Category: Books

Expectations and Eternal Perspective

Since the ladies retreat in March I’ve been mulling over the topic of expectations and how it relates to faith. I’ve thought a lot about the subject and could spend days discussing all the different perspectives that I can see in the Scriptures, but the theme that I have found repeating itself remains the centrality of an eternal perspective.

Why would God not move and do the thing that we think would be good and right and glorifying to Him in the moment? He sees all of eternity and can evaluate with perfect knowledge whether that thing is the BEST thing or not. We don’t know whether a thing is really the best thing or not when held in light of eternity. We see only in the finite.

My own expectations and desires, as dear as they are to my heart, are still finite. I was re-reading The Weight of Glory by C.S. Lewis again the other night and once again I was left pondering the quotes below.

How many of my expectations and desires are simple little mud pies compared to what God really has planned for me? What will I miss if continue to focus on what I think I want in this life? If I fail to make the hard choices (over and over again) to lift my eyes up and look beyond the circumstances of the finite, then I lose sight of the hope, the true expectation, that will never disappoint and the eternal perspective that is so central to the Scripture.

“Indeed, if we consider the unblushing promises of reward and the staggering nature of the rewards promised in the gospels, it would seem that our Lord finds our desires not too strong, but too weak. We are halfhearted creatures, fooling about with drink and sex and ambition when infinite joy is offered to us, like the ignorant child who wants to go on making mud pies in the slum because he cannot image what is meant by the offer of a holiday by the sea. We are far too easily pleased.”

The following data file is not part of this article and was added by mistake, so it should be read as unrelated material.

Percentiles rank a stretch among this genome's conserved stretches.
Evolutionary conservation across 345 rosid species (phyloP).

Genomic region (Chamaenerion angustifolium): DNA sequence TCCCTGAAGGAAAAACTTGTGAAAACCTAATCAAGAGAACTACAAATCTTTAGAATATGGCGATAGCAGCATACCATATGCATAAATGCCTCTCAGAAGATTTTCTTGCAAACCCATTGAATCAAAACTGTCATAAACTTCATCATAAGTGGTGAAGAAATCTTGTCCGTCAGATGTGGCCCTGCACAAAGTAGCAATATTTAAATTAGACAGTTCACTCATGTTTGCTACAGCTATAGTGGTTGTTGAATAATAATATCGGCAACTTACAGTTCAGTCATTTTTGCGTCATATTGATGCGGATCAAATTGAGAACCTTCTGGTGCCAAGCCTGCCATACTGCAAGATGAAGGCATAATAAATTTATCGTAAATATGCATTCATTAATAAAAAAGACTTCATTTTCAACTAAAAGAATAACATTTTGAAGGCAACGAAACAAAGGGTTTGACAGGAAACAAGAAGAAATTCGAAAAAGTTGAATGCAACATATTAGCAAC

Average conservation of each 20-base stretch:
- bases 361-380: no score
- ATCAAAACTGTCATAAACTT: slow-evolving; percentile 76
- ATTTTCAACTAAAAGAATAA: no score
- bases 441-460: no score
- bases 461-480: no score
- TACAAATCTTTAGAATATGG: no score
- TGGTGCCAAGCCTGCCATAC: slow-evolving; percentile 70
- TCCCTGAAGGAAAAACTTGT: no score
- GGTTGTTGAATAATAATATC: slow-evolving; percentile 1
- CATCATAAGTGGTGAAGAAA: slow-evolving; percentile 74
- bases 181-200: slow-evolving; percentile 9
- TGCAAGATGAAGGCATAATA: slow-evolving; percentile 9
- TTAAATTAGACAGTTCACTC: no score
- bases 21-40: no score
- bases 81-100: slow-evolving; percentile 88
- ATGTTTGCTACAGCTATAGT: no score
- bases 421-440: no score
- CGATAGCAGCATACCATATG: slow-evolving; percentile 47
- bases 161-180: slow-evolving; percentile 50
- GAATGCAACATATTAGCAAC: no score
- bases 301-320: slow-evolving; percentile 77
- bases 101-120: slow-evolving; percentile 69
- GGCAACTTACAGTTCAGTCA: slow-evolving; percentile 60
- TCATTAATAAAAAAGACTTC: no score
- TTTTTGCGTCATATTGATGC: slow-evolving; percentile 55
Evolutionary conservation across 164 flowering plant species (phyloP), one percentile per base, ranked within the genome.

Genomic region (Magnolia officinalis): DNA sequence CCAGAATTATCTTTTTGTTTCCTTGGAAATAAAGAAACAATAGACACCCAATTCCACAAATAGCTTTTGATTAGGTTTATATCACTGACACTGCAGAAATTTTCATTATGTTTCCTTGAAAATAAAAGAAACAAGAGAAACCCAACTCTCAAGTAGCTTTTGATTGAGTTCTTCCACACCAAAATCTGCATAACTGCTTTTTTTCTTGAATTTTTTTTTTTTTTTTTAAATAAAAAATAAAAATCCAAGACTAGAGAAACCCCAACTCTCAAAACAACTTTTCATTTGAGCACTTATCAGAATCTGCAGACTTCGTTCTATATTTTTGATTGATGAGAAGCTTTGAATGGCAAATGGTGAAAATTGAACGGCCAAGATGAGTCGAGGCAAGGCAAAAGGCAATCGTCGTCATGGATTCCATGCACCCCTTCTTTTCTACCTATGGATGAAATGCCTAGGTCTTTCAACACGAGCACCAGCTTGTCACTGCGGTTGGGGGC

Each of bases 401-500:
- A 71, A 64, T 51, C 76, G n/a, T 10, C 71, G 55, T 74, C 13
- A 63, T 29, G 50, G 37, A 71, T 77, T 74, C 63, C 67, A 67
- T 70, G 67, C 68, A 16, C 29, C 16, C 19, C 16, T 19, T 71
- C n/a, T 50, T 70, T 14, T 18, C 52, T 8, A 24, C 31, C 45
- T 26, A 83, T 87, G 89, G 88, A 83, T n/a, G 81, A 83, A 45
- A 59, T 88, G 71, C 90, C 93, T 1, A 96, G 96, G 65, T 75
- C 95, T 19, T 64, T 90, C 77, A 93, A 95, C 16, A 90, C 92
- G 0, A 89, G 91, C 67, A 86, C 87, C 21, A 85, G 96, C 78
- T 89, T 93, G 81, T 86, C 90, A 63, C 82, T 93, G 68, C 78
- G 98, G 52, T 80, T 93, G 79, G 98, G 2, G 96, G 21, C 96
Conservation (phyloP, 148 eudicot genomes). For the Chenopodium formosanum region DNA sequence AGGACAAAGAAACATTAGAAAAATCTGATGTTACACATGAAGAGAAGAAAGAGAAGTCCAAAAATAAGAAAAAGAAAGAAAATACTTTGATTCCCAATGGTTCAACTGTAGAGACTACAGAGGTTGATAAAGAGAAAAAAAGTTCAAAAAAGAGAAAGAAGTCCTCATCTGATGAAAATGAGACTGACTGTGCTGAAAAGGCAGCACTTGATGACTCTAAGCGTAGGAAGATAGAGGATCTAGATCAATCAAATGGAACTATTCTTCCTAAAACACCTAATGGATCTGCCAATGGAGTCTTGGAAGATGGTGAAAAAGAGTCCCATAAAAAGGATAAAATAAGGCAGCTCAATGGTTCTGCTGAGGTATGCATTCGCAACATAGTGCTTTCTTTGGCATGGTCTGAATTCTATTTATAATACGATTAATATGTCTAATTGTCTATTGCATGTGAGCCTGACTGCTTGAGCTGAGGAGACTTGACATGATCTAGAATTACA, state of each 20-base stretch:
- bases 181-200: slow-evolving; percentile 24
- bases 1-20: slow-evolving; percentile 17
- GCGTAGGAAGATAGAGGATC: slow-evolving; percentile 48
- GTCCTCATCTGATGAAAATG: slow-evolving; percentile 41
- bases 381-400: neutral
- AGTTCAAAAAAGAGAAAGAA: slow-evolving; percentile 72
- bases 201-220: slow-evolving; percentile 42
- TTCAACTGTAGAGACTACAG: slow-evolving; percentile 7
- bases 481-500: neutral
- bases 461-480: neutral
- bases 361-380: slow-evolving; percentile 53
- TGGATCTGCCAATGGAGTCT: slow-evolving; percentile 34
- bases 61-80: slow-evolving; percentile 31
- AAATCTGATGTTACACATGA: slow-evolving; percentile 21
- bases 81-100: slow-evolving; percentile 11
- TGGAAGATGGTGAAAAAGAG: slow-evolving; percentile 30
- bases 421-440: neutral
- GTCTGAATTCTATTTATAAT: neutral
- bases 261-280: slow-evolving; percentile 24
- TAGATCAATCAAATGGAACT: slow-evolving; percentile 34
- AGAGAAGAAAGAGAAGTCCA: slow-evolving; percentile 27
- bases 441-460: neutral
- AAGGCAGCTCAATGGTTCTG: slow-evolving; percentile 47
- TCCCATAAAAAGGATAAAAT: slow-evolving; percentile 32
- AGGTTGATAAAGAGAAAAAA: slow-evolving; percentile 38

“If a transtemporal, transfinite good is our real destiny, then any other good on which our desire fixes must be in some degree fallacious, must bear at best only a symbolical relation to what will truly satisfy.”

On a side note: I think that eternity, including teaching on heaven and the Kingdom, may be one of the most under-taught aspects of the Scriptures in the modern church. I understand the catch phrase that someone can be “so heavenly minded they are no earthly good,” however, what we often refer to as the apostolic hope, what we really believe about eternity, effects every aspect of our Christian life. We were made for more than this world and if you want to challenge yourself to awaken hope in your life I’d recommend doing a Bible study on the theme of the Kingdom and Eternal Hope, in both the prophets and the New Testament. For further reading I would also recommend Ted Dekker’s The Slumber of Christianity and, of course, C.S. Lewis’ essay The Weight of Glory. Below is another quote from the essay, not on the subject of expectations and desires, rather on the subject of how our views of eternity and the eternal nature of mankind impacts our life here and now, just for thought.